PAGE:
The Contract with America is a great example of past chicanery. The purpose of it was to hypnotize the ideological fence sitters into thinking that Republican ideals equaled small government. However, the Newt Gingrich "revolution" was nothing more than good 'ole government propaganda painted in stars and stripes to lure the "undecided" types into the conservative faction.
In addition, the neocons claim the high ground on morality and solicit far bigger government to enforce all of those pet social causes.
And finally, the end of the Cold War has left these big government folks with a gaping hole in their Statist creed; one that must be filled with their cherished military and its adventures abroad. Since then, they have supported misadventures in Afghanistan, Sudan, Iraq, Somalia, Bosnia, and then we come full circle, back to Afghanistan, only this time hunting down Osama instead of supporting and training him and his frenzied followers.
The most recent war cries invoke either a vile hatred toward all that do not support the government's war, or a passive response to the destruction of liberty. Neocon folly includes George Will, who touts the civilian slaughters of Gen. William Tecumseh Sherman as something of a model for how to fight modern warfare. We have Englishman John Derbyshire, who favors drafting American men into compulsory service for their government, and Jonah Goldberg, who writes that we make a big deal out of a few minor infringements on liberty, here and there. Petty and temporary infractions, he implies.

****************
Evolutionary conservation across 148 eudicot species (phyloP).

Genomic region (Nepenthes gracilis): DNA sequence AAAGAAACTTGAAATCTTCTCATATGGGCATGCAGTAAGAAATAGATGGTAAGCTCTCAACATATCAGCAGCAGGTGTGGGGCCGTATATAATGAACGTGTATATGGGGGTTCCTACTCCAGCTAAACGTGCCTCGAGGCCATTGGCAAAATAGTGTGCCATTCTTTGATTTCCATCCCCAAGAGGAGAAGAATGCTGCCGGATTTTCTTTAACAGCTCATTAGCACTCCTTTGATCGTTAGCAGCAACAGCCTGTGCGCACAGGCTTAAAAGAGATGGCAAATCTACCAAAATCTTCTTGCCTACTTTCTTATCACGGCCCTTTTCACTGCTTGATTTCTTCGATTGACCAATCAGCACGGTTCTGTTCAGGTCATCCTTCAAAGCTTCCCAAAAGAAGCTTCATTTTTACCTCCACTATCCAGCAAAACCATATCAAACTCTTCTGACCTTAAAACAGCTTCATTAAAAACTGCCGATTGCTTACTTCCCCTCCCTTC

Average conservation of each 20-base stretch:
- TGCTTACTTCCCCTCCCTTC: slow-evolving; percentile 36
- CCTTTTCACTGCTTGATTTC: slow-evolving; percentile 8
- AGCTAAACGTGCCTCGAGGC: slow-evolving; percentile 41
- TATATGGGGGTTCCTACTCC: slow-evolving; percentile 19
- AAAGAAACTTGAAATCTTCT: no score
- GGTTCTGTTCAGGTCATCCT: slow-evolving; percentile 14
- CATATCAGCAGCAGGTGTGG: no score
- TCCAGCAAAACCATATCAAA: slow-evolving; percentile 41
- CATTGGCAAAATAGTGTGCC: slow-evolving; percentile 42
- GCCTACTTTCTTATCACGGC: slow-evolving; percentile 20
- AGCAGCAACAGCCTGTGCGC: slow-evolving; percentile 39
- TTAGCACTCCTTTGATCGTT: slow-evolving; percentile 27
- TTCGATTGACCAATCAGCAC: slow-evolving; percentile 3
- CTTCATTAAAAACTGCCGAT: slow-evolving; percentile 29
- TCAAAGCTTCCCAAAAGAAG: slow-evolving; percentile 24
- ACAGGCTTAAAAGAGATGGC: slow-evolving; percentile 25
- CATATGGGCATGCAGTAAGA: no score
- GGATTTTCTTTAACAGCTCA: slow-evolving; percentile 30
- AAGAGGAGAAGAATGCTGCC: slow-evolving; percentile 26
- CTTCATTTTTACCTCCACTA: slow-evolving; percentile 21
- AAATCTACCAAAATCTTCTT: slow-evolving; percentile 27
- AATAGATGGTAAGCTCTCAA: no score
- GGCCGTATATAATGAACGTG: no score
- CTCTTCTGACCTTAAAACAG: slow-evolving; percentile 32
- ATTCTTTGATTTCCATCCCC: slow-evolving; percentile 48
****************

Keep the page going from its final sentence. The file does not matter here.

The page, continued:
Forget past government evils, the neocons tell us. It's time to come together as one glorious unified force and celebrate the new non-partisanship in Washington. This, they say, is true patriotism. However, the true patriotism is, and remains, that which celebrates the founding ideals of a highly decentralized America with sovereign individuals residing within sovereign states. And the right to oppose government chicanery in all its forms, including a war formulated to expand the State's role in our lives, is a basic privilege inherent in all Americans by virtue of birth.
The neocon folks are so adept with symbols and pictures and words. The demonizing of one single human being — Osama bin Laden — is supposed to draw up a sense of unbroken unity among all U.S. citizens in support of an all-out killing mission. He's dark, he's hairy, he's ugly, he's psychotic, and he sure as heck is easy to hate. From that we draw the "either you're with us or you're with Osama" scheme.
And as to Operation Infinite Justice or Operation Enduring Freedom: do they not ring of Stalinist foreplay as a precursor to total rape? If the crashing of liberty at home is the government foreplay to tweak the citizenry into overall acceptance of the State as God, what is the rape scene? Is it subservience to the neocon-built empire? And how about the perverted inflection found in the Office of Homeland Security? Humdrum and demeaning to people of good sense, OHS dreams up Hitleresque connotations once carved out by the barbaric SS. And this is what the American people are told to accept at face value.
So the overall message is, step up and buy the government's propaganda, and choose war and foreign entanglements, or be ostracized. To the neocons and their supporters we ostracized folks say: sorry, we don't buy your hysterical propaganda and we don't endorse your Statist War Machine, either.
January 3, 2002
Karen De Coster, CPA, [send her mail] is a freelance writer and graduate student in economics, and works as a business consultant in the Midwest.
Copyright © 2002 Karen De Coster